Good is the enemy of great.
And that is one of the key reasons why we have so little that becomes great. We don’t have great schools because we have good schools. We don’t have great government, principally because we have good government. Few people attain great lives, in large part because it is just so easy to settle for a good life. The vast majority of companies become quite good — and that is their main problem.An excerpt from the opening lines of the bestselling book: “Good to Great” by Jim Collins

In the past few weeks, RIAbiz has interviewed three RIAs who have been able to do what many have tried and failed to accomplish: expand nationally.

Ken Fisher, the world’s largest RIA, has $33 billion under management with most employees clustered in Silicon Valley, Calif. and Camas, Wash.

Adam Bold, who has $4.1 billion in assets under management, founded the Mutual Fund Store and now has 68 franchise and company-owned stores around the nation.

Ric Edelman, with $3.8 billion under management, has a radio show, makes many television appearances and runs seminars. He has a new national expansion plan for major markets, beginning with the New York City area. [Edelman was named #1 independent financial advisor by Barron’s on Saturday.] See: What Ric Edelman is like live on stage

RIAs are well-positioned to grow over the next 20 years as the industry changes, Edelman says, but many investment advisor firms don’t have the right strategies in place.

“Advisors are their own worst enemies,” he says. “They’re not good at operating practices.”

And this self-restricting characteristic is deeply-rooted, Bold says. “RIAs are on their own because they don’t like to work for someone else,” he says. “They have to realize that [managers] are going to make decisions that are different from what they make; they can’t let go.”

Based on our interviews with this trio, and our observations, here are some other lessons we drew:

Building a brand is crucial

In the service business of wealth management, where consumers cannot easily and directly compare one company’s product with another’s, brand-building is key. None of these men wait for referrals.

Fisher is the king of marketing, and has unabashedly embraced everything from direct mail to infomercials. He also has a column in Forbes. Bold and Edelman both have reached out to consumers with radio shows and other consumer education efforts. All three men have positioned themselves as mavericks, suggesting to consumers that they know something about money that the mainstream doesn’t, and that a consumer who trusts their money to Bold and Edelman will join the club of people in-the-know.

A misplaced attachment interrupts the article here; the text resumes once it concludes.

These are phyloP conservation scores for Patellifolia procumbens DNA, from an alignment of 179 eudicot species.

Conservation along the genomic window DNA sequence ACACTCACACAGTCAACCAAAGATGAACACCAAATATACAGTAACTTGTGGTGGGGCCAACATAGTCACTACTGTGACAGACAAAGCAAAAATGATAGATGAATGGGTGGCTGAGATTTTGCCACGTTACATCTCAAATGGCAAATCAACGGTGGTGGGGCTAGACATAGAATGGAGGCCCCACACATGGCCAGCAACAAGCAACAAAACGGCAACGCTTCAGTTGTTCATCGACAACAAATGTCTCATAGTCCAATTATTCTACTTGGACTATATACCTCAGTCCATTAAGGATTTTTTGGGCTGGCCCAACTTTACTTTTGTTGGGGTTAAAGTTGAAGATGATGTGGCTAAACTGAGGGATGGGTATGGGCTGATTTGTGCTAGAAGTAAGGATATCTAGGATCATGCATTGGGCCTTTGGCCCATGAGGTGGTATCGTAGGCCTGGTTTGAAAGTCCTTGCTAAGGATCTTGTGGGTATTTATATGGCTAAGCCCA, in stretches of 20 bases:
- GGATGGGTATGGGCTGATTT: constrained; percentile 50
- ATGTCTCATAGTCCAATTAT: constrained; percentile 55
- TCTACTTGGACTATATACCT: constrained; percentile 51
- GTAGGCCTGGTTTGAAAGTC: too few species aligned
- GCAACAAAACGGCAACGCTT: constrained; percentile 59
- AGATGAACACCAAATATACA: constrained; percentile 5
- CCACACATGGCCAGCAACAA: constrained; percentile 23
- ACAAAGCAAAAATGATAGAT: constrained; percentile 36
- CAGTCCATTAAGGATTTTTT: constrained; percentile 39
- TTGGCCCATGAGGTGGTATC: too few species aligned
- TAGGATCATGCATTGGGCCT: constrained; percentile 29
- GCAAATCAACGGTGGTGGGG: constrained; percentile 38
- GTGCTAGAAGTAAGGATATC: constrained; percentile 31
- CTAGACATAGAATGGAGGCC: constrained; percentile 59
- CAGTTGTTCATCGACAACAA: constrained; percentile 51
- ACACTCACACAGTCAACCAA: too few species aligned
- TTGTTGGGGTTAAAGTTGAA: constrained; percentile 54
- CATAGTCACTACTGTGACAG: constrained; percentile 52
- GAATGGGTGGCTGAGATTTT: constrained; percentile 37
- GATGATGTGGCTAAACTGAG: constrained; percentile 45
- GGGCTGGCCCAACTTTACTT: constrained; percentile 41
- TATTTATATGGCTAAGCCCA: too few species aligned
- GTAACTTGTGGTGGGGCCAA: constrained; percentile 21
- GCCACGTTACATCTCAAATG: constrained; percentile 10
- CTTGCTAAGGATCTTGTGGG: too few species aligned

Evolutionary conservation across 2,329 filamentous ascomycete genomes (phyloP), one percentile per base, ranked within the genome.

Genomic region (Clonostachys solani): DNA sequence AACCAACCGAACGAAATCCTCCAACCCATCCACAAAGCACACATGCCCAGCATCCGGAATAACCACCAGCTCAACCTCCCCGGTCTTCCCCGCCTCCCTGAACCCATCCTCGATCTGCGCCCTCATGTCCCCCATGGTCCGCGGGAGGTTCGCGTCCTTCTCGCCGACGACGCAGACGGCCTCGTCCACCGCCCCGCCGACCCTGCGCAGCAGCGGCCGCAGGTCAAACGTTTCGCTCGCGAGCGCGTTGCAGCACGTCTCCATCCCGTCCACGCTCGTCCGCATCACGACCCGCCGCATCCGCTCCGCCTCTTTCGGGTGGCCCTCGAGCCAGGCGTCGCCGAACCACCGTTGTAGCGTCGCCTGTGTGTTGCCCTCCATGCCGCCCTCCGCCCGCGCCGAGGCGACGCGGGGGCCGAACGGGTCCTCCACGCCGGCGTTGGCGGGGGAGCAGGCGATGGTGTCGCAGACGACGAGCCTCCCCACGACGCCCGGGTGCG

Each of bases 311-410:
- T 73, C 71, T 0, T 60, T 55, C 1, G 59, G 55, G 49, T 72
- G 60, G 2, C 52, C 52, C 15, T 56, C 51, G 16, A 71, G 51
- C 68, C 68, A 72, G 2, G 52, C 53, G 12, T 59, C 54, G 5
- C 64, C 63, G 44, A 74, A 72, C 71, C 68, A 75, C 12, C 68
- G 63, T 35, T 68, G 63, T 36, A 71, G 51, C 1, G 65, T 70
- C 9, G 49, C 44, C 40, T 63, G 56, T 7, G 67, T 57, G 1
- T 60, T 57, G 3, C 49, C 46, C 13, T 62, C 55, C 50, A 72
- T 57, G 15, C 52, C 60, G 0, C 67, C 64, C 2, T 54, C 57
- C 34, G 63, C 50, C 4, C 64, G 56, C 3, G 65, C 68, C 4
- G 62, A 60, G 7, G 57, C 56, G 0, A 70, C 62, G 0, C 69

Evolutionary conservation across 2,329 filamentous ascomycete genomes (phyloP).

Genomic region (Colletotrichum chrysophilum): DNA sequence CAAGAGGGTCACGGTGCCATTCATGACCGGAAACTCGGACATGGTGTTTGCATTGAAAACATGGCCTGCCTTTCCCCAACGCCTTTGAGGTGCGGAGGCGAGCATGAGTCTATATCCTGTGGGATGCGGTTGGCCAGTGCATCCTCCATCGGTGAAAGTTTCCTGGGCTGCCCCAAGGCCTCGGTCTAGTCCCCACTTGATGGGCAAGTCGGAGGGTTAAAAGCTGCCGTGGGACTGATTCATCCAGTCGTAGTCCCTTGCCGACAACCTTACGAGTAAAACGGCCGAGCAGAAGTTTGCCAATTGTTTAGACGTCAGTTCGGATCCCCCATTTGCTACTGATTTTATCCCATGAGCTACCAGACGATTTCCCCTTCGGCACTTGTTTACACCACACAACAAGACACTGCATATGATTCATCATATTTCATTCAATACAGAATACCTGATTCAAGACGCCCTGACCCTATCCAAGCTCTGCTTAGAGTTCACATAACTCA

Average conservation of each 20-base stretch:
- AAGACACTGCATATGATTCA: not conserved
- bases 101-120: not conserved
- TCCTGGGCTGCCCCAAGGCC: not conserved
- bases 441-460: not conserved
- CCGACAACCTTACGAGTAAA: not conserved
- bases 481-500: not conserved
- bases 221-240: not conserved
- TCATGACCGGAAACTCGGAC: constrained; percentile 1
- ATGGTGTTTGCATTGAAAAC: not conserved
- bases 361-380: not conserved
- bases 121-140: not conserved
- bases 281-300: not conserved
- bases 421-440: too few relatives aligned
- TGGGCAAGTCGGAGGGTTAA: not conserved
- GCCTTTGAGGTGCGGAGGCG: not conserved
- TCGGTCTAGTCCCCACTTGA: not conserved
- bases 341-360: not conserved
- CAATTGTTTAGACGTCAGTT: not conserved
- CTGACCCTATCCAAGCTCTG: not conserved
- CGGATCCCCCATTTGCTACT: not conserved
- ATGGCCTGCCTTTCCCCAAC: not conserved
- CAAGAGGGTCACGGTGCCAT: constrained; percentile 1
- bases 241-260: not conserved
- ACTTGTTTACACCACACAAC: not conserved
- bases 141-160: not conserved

Fisher wrote “The Only Three Questions That Count: Investing by Knowing What Others Don’t.” Bold’s latest book is “The Bold Truth About Investing.” Edelman is the author of “The Lies About Money.”

It remains to be seen whether Bold and Edelman can build brands with as much power as Fisher’s. Fisher, who founded his firm in 1979, has been at this for much longer. He also has built a brand around his own proprietary investment advice and a massive equities research organization. His own investment advice is closely tied to his own personality, and that makes it de facto unique – and it’s probably easiest to brand something that’s unique.

Edelman offers propriety portfolios, but considers himself primarily an asset allocator. His branding is built on the image of a “trusted financial advisor.” If you buy services from his company, you get a whole package of advice. Bold, who sells mutual funds, markets quality and convenience.
Whatever your approach to branding, one lesson these three men offer is clear: pursue your vision doggedly.

Different approaches to office space can work

Fisher has only a handful of offices in major cities and can run his direct-mail empire from almost anywhere. Bold franchised his concept right way mostly because he wanted to expand fast enough to build the brand. He’s opened many of his 65-70 stores in secondary markets and doesn’t have a presence in New York City. Edelman, based outside of Washington, D.C., is taking on the major cities first, because his brand is strong in places such as Chicago, Detroit, San Francisco and Miami.

Systemize everything you can

“If a customer goes to the Mutual Fund Store anywhere, the customer experience … is going to be, if not identical, then similar,” Bold says. “And that’s important to me.”
Edelman’s built a host of proprietary software systems, including a program that flags advisors who may not be offering advice strictly in clients’ best interests. He hopes that enables him to monitor what’s happening in the offices he’s opening now. In fact, Edelman pulled back from the idea of expanding via a network of advisors who weren’t employees of his company, but simply paid a fee for his brand and investment advice.
The pull-back didn’t surprise Bold, who says, “that was a bad idea … You don’t know what those advisors are going to sell.”

Hire support staff

Laughingly, Edelman says that he’s seen many advisors answering their own phones. When it comes time to expand, he says, the “classic mistake is for an advisor to hire himself.”

Rather, he says, advisors should seek to create the infrastructure they need to expand. His own firm employs 4-5 support staff for every adviser.
In each of the three companies, there are designated marketers and researchers. Edelman and Bold combine sales and advice in their advisors. Fisher takes separation an extra step: His investment counselors do not sell and his salespeople do not advise.

Focus on a niche

Fisher targets those with assets of more than $500,000 to invest, according to articles. Bold has 28,000 clients with an average of $165,000. Edelman’s sweet spot falls somewhere in between.